Afghan opposition agrees ceasefire if Taliban does
By Tahir Ikram
FAIZABAD, Afghanistan, May 2 (Reuters) - The Afghan opposition alliance said on Wednesday it would accept a United Nations appeal for a ceasefire to prevent a humanitarian disaster if the ruling Taliban also agreed.
The chief of the U.N. refugee agency, Ruud Lubbers, had carried his appeal for a ceasefire lasting six months to a year to Burhanuddin Rabbani, head of the anti-Taliban alliance fighting for its existence in northeastern Afghanistan.
"We believe that -- not only for six months -- that the war should be over forever," Rabbani told reporters after the men met in the alliance's current capital Faizabad.
"Yes, we are in agreement but we want that the Taliban should also agree," said Rabbani, still recognised as Afghan president by most of the world including the United Nations despite being driven from the capital Kabul by the Taliban five years ago.
Rabbani said he agreed with U.N. High Commissioner for Refugees Lubbers that peace was necessary for the welfare of the Afghan people, suffering the twin calamities of two decades of war and the worst drought in 30 years.
Lubbers had expected to also meet Ahmad Shah Masood, commander of the anti-Taliban forces. But Masood, who had been directing fighting with the Taliban last week to the west of Faizabad, did not appear.
Lubbers had carried the same plea for a ceasefire to the ruling Taliban in Kandahar a day earlier but did not get a clear reply. He was due to meet Taliban foreign minister Wakil Ahmad Muttawakil in Kabul later on Wednesday or on Thursday morning.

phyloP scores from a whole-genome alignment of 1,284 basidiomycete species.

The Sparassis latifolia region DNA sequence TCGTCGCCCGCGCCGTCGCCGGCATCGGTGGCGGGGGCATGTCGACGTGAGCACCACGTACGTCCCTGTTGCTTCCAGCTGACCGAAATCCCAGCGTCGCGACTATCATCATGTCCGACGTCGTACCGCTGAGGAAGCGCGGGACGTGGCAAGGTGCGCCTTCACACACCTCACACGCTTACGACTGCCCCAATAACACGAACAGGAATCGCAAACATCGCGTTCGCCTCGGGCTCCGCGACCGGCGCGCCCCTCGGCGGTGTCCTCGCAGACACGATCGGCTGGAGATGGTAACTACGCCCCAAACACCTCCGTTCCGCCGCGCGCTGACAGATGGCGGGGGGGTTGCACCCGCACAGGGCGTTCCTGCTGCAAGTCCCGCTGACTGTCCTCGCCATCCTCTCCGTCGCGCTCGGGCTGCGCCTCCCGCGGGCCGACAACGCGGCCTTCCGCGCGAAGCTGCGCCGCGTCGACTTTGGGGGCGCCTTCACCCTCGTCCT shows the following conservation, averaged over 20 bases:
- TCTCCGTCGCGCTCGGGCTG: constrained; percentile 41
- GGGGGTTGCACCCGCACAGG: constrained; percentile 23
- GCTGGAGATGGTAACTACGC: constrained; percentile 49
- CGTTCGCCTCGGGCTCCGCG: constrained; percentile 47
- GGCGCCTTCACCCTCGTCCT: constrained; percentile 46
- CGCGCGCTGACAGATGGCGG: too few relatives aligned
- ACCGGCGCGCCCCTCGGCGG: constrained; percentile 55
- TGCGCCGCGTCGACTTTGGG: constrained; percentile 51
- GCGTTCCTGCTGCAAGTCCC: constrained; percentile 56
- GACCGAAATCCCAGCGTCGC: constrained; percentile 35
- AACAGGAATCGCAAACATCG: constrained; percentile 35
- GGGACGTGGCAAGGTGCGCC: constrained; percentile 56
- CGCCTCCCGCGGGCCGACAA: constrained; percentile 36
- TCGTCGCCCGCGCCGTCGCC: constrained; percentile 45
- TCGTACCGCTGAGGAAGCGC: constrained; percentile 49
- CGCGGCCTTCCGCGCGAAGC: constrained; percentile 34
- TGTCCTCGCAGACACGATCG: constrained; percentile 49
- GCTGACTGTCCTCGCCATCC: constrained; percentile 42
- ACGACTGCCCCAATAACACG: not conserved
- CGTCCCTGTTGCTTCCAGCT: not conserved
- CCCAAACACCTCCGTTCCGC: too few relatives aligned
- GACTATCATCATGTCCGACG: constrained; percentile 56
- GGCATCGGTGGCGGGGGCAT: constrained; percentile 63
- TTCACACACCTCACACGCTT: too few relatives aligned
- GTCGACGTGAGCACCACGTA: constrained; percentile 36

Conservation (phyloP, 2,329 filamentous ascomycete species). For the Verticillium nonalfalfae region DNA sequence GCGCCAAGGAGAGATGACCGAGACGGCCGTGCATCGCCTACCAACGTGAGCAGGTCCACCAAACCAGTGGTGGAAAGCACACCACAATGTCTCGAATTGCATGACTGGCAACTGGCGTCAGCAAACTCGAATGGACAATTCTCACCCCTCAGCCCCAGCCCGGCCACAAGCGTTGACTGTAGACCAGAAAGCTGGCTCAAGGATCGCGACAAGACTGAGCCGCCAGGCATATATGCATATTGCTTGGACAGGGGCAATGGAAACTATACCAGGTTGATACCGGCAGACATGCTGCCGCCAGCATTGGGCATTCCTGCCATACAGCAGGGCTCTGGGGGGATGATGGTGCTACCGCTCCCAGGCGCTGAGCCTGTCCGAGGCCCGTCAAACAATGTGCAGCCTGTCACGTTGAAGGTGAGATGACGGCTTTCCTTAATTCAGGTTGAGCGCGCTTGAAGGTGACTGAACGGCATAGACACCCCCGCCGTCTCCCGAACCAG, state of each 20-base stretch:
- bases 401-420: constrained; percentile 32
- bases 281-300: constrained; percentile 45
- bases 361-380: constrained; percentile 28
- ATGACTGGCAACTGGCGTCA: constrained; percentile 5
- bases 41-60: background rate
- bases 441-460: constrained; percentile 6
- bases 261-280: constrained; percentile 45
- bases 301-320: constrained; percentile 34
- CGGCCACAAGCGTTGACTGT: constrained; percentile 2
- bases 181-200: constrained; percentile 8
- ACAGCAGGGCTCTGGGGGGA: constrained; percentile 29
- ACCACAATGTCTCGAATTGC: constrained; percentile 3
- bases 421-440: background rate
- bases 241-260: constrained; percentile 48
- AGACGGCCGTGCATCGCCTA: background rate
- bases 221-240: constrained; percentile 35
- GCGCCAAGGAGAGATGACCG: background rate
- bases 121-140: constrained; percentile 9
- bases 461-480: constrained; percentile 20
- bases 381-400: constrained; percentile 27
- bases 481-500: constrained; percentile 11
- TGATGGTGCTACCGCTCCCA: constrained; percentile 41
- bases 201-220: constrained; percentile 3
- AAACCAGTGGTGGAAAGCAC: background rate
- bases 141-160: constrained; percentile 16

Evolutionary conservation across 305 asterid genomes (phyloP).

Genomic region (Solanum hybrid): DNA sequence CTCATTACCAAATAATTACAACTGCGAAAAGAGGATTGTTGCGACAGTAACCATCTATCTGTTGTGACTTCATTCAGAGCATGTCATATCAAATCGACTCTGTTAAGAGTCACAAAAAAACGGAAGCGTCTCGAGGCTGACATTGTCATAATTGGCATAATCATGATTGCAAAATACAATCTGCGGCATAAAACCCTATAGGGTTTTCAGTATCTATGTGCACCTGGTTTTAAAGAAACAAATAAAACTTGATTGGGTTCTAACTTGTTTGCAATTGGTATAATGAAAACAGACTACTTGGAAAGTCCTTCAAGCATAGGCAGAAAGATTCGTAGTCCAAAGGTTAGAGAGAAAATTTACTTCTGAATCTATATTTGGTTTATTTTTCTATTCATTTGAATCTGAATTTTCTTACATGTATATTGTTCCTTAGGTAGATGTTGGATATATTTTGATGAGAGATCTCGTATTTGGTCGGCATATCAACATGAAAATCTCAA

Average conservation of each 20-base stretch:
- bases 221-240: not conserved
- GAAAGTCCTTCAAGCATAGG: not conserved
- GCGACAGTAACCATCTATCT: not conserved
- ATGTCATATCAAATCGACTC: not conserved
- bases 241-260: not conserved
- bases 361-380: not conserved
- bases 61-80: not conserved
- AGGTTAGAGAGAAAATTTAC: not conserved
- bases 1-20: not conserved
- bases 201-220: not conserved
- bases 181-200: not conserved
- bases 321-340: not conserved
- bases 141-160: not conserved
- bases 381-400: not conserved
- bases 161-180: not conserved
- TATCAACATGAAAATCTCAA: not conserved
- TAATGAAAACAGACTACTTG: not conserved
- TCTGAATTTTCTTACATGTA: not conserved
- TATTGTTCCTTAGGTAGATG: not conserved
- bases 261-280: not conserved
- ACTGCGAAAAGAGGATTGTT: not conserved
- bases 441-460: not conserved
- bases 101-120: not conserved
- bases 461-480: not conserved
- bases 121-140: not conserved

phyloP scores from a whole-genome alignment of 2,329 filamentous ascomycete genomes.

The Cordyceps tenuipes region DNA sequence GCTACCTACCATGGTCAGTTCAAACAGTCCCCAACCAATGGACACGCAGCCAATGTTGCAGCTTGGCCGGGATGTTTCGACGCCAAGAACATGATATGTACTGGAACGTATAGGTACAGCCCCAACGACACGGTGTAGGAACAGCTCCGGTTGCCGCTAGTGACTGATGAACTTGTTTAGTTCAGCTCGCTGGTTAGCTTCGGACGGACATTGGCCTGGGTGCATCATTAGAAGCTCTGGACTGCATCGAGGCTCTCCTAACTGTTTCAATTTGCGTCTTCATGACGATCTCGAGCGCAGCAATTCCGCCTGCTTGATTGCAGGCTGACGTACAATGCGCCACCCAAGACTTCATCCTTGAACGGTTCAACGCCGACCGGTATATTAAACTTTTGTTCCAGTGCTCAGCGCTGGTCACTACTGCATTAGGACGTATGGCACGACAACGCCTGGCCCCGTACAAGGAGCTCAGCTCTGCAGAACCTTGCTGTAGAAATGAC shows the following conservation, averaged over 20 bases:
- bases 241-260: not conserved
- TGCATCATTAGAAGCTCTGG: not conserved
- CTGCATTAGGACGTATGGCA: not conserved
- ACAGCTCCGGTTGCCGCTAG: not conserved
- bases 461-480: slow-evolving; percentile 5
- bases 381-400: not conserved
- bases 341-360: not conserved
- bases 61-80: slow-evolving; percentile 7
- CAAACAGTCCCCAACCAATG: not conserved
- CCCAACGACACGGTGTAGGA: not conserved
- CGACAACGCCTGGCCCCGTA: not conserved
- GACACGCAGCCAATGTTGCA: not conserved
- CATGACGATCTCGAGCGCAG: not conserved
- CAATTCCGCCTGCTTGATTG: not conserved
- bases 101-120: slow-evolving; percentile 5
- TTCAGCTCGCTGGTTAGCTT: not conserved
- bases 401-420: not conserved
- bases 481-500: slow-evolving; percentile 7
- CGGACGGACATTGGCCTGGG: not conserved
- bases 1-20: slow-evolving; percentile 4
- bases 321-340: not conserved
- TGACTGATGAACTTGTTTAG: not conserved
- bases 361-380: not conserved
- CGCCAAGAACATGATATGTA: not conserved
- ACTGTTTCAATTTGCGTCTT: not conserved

However, Lubbers, the former prime minister of the Netherlands, has been pessimistic about the possibility of peace in the immediate future as heavy seasonal fighting between the Taliban and its foes has already broken out.
Lubbers is visiting Afghanistan for four days to assess the plight of hundreds of thousands of Afghans who left their homes and villages after drought compounded the problems of 20 years of war.
U.N. officials warn that food shortages and the problem of displaced people in opposition-held areas are as bad as in the Taliban-ruled parts. An estimated 100,000 people are displaced in the northeastern Afghanistan areas held by the opposition.
Lubbers was making only a brief visit to Faizabad, capital of rugged Badakhshan province, which became the opposition capital after the fall of Taloqan 110 km (70 miles) to the west last September.
Following a stop at a refugee camp Lubbers planned to leave the Tajik town, encircled by mountains that force planes into a sharp turn to land on the Soviet-era runway, and return to Kabul in the afternoon.
After meeting Muttawakil in Kabul, Lubbers is to continue to Pakistan on Thursday. A scheduled meeting between the men in Kandahar, the Taliban stronghold in southern Afghanistan, failed to take place on Tuesday.
Rabbani said the opposition was ready to consider any option for peace but emphasised they would fight to prevent any Taliban advance. The Taliban movement claims control over more than 90 percent of Afghanistan.
Rabbani denied getting any outside assistance beyond humanitarian needs and called for a halt to foreign aid to the Taliban. The Taliban accuse Russia of backing the opposition, while Pakistan denies charges it is arming the Taliban.
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